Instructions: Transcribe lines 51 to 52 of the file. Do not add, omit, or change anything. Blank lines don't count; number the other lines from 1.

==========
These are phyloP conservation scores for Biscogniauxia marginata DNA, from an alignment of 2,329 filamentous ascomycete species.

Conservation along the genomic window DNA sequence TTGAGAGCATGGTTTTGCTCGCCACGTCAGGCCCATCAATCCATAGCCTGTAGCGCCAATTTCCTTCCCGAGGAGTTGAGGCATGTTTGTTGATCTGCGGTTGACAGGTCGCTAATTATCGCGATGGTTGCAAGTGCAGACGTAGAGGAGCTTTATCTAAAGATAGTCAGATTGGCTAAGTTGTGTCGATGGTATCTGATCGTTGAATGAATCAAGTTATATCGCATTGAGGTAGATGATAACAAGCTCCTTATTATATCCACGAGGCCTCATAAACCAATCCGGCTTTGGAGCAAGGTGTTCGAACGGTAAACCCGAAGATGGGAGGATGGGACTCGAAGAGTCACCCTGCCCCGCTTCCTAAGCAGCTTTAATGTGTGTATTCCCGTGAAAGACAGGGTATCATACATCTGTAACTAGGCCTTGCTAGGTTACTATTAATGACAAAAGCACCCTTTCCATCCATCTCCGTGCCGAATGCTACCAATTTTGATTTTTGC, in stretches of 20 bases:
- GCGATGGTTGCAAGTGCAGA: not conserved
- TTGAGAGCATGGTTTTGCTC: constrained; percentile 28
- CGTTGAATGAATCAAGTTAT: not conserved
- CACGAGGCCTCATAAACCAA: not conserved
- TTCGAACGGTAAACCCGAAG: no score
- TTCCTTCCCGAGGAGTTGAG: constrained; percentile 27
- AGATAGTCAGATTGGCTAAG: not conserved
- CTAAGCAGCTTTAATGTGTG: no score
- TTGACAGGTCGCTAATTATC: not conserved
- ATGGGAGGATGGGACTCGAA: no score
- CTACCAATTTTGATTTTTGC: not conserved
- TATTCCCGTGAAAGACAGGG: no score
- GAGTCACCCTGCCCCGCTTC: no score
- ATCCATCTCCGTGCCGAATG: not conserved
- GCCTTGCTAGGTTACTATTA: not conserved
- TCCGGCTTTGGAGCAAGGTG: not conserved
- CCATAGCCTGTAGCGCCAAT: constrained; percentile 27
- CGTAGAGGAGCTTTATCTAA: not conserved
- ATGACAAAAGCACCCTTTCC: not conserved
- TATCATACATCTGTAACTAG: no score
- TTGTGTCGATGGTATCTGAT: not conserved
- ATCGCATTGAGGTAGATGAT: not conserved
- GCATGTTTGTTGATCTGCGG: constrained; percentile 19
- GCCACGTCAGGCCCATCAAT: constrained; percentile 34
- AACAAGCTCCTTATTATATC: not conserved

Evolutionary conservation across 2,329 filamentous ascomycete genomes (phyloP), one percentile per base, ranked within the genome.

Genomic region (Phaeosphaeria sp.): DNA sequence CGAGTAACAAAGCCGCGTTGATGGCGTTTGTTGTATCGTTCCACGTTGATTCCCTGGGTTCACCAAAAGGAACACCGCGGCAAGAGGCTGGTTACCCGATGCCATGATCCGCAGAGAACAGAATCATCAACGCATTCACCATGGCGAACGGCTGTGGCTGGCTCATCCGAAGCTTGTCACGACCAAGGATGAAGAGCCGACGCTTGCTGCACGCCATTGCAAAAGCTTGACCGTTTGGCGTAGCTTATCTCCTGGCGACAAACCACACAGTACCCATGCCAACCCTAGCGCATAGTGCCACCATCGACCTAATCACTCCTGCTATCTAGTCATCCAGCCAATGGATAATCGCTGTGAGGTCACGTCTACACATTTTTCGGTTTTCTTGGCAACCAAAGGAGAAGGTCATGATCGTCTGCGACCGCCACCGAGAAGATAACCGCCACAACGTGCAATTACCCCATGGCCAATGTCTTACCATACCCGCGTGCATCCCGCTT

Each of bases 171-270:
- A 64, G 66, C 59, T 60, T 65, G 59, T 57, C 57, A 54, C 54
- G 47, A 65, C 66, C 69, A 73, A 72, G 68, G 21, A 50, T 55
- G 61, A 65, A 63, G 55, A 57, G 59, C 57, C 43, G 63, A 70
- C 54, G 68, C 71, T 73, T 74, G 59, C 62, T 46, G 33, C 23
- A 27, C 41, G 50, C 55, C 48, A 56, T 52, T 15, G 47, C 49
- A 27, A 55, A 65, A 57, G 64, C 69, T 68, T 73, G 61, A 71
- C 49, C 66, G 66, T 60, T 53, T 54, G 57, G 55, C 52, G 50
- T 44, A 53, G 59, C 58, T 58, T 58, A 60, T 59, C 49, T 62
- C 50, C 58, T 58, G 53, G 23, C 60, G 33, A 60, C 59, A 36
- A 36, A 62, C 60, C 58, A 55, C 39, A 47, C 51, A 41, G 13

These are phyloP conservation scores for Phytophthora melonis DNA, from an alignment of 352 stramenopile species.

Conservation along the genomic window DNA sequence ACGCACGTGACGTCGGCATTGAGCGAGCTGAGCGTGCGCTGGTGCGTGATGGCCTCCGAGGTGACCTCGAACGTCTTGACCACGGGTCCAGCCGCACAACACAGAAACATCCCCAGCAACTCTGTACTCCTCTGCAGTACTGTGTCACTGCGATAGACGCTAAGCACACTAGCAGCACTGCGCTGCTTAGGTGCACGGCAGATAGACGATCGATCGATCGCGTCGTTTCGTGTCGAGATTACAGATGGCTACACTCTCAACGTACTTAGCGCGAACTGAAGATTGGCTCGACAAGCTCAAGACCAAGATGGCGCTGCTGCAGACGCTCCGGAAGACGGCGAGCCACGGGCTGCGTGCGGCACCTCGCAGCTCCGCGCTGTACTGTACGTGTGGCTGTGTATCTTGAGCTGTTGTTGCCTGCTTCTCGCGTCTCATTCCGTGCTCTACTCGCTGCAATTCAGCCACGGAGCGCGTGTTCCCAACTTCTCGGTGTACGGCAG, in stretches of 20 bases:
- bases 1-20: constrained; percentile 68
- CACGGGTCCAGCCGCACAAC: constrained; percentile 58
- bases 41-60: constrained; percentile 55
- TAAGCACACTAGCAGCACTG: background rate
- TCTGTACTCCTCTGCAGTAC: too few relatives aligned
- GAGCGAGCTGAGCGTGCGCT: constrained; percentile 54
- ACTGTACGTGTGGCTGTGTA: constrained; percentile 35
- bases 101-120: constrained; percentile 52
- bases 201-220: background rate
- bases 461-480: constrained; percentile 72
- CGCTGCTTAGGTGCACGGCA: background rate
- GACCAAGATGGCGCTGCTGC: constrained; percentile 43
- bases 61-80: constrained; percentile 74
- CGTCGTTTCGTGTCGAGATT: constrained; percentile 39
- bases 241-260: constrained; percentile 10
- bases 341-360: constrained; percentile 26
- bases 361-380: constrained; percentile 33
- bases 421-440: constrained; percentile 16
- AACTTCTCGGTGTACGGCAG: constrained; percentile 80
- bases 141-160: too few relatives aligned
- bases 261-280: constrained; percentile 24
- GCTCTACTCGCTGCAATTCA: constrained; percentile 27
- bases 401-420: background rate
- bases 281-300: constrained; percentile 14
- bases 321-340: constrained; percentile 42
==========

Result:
- bases 201-220: background rate
- bases 461-480: constrained; percentile 72